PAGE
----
doctorow — 2013-12-10T19:05:06-05:00 — #1
anonkopimi — 2013-12-10T19:15:23-05:00 — #2
ALL UNCLASSIFIABLE BEHAVIOR is prohibited.
Everything not prohibited is compulsory and Vice-Versa.
danegeld — 2013-12-10T19:23:16-05:00 — #3
How can I Santa-hack the location data record of my cell-phone, and make it appear that I visited every house in the country on the evening of the 24th December?
brickgun — 2013-12-10T20:12:21-05:00 — #6
Hmmmm, so when I go out, frequently, to drive the new, expensive, Italian sports car I just bought... wandering aimlessly, simply for the enjoyment of being behind the wheel, some joker could be perceiving that as potential criminal behavior? Great work, Columbo. You cracked the case. Here's a donut.
jardine — 2013-12-10T21:27:42-05:00 — #7
If you're able to afford an expensive sports car, they won't bother you. If you can afford that, you can probably afford a lawyer and that's no fun.
bwv812 — 2013-12-10T21:47:36-05:00 — #8
I'm not sure if the slope is as slippery as the ACLU presents it as being. The government has always been able to do things under the guise of intelligence/prevention that it has been unable to do in the name of law enforcement (many would argue that the purpose of a stop/search is what makes something 'unreasonable,' and thus requiring a warrant, under the 4th amendment—searches for the purpose of law enforcement being presumptively unreasonable, while searches for prevention being more reasonable). The FBI, in fact, had a rather firm firewall between its law enforcement and intelligence division before 9/11, with virtually no sharing of information between the two. After 9/11 this firewall was highly criticized, on the theory that better information sharing could have prevented 9/11, though this logic would seem to argue in favour of information flows from law enforcement to intelligence, and not necessarily vice versa.
Right now all of these surveillance programs are being used for intelligence purposes alone, and I think it would take a very deliberate, very considered decision to apply them to law-enforcement contexts. Certainly I can't imagine it happening on the federal side anytime soon, and outside of the federal government I think only NYC has anything approaching this sort of infrastructure at their disposal.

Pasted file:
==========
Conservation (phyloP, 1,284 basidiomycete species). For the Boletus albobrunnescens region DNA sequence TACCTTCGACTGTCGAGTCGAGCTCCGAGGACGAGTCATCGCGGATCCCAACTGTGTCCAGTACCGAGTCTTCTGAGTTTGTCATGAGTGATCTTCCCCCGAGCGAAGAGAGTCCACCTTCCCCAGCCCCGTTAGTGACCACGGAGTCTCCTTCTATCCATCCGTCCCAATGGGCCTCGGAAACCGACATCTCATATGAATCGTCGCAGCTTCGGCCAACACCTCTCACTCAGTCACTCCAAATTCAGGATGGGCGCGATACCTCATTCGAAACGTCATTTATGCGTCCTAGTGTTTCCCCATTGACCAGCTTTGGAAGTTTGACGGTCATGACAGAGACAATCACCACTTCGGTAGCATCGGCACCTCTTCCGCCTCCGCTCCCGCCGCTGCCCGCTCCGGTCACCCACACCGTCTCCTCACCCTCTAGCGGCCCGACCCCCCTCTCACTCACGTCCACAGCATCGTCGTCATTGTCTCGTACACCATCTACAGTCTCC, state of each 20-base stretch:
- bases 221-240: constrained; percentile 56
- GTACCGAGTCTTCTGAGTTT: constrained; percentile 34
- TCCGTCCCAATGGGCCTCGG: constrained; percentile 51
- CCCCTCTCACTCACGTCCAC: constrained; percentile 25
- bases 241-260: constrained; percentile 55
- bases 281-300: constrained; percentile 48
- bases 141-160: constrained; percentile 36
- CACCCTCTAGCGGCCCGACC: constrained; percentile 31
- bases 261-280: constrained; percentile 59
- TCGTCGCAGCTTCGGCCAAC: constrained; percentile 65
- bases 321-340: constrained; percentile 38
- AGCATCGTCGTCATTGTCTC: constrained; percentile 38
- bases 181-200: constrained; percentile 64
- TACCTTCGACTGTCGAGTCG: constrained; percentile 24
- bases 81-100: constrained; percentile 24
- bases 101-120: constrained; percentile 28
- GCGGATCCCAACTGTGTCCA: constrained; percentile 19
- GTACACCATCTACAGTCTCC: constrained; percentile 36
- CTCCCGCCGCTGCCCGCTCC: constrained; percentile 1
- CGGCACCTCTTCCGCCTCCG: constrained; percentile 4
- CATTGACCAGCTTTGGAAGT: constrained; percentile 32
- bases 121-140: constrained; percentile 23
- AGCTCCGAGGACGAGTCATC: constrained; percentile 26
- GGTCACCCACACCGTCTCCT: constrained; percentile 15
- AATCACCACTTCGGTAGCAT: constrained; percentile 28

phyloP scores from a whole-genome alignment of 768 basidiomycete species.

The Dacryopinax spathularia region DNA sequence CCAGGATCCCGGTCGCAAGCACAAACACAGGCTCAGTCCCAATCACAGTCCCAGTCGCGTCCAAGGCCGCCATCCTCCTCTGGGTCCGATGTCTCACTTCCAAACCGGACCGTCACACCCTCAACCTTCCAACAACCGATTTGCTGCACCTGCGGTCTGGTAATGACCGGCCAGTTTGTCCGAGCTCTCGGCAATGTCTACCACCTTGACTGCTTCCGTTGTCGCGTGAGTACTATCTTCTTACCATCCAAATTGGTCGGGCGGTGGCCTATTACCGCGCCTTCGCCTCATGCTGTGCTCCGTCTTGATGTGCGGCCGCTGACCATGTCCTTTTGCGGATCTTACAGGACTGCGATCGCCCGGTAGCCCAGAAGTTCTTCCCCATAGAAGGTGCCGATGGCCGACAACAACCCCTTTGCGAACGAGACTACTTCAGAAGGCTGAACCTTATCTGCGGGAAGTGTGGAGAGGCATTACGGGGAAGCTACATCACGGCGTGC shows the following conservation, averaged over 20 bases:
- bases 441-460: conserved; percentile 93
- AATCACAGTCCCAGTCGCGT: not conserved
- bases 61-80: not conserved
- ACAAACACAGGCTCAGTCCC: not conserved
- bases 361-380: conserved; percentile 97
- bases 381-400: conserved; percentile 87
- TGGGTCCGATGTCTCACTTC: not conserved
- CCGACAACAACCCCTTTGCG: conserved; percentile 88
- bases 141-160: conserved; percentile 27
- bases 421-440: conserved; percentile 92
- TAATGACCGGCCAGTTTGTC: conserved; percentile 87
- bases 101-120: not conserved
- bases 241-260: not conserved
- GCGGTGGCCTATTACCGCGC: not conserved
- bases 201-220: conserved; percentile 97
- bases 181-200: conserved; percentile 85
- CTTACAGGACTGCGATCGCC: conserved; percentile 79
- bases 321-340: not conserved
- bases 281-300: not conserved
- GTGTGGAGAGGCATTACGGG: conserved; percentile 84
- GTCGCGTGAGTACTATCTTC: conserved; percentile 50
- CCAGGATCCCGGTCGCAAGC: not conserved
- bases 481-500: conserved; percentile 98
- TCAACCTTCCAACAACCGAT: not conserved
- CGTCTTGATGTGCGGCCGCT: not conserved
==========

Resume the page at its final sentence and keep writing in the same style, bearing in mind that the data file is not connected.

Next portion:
newliminted — 2013-12-11T00:07:50-05:00 — #9
Fontanelle doesn't come up in my thesaurus as meaning 'rectum'.
danegeld — 2013-12-11T00:27:35-05:00 — #10
In my Brave New World you are chipped at birth with a device implanted into the skull, such that the chip cannot be removed without major surgery later in life. The chip is used to track you, to act as an internal taser for the police to control civil disobedience, to induce seizures in political dissidents, and to release endorphins and oxytocin on proximity or purchase of well loved brands. The rights to induce chemical stimuli in the minds of the population are sold to the highest bidder, to raise state revenue. Hormones are secreted via GM cells grown on the chip surface. It's maybe a good job that I'm not in charge of public health (yet) but I do have a Kickstarter for this...
vonbobo — 2013-12-11T02:09:12-05:00 — #11
First thought, take the battery out of the phone.
Second thought, taking the battery out of the phone is obviously suspicious activity now too.
entity447b — 2013-12-11T05:24:22-05:00 — #12
When I first read 4th edition Shadowrun, the bit where it talks about how people would be expected to have their commlinks turned on and broadcasting their ID at all times, and would draw police attention otherwise, seemed a bit far-fetched..
glich — 2013-12-11T09:12:35-05:00 — #13
look like someone is playing Ingress, i have driven like this setting up large fields..
bryan — 2013-12-11T09:21:15-05:00 — #14
So if this dystopian vision came to pass, we would no longer see stacks of police cars sitting in the parking lots of bars at closing time?
raybert — 2013-12-11T14:07:23-05:00 — #15
You wouldn't need Kickstarter for this.
If an idea like this doesn't get government funding I don't know what would.
clamb — 2013-12-11T14:52:01-05:00 — #16
Presumption of intent to commit a crime is something people can be arrested for now on far less evidence. New Jersey law, for example, requires people caught having a slingshot or flash paper to show they intended on using it for a legitimately purpose in order to avoid conviction.
doctorow — 2013-12-15T19:03:16-05:00 — #17
This topic was automatically closed after 4 days. New replies are no longer allowed.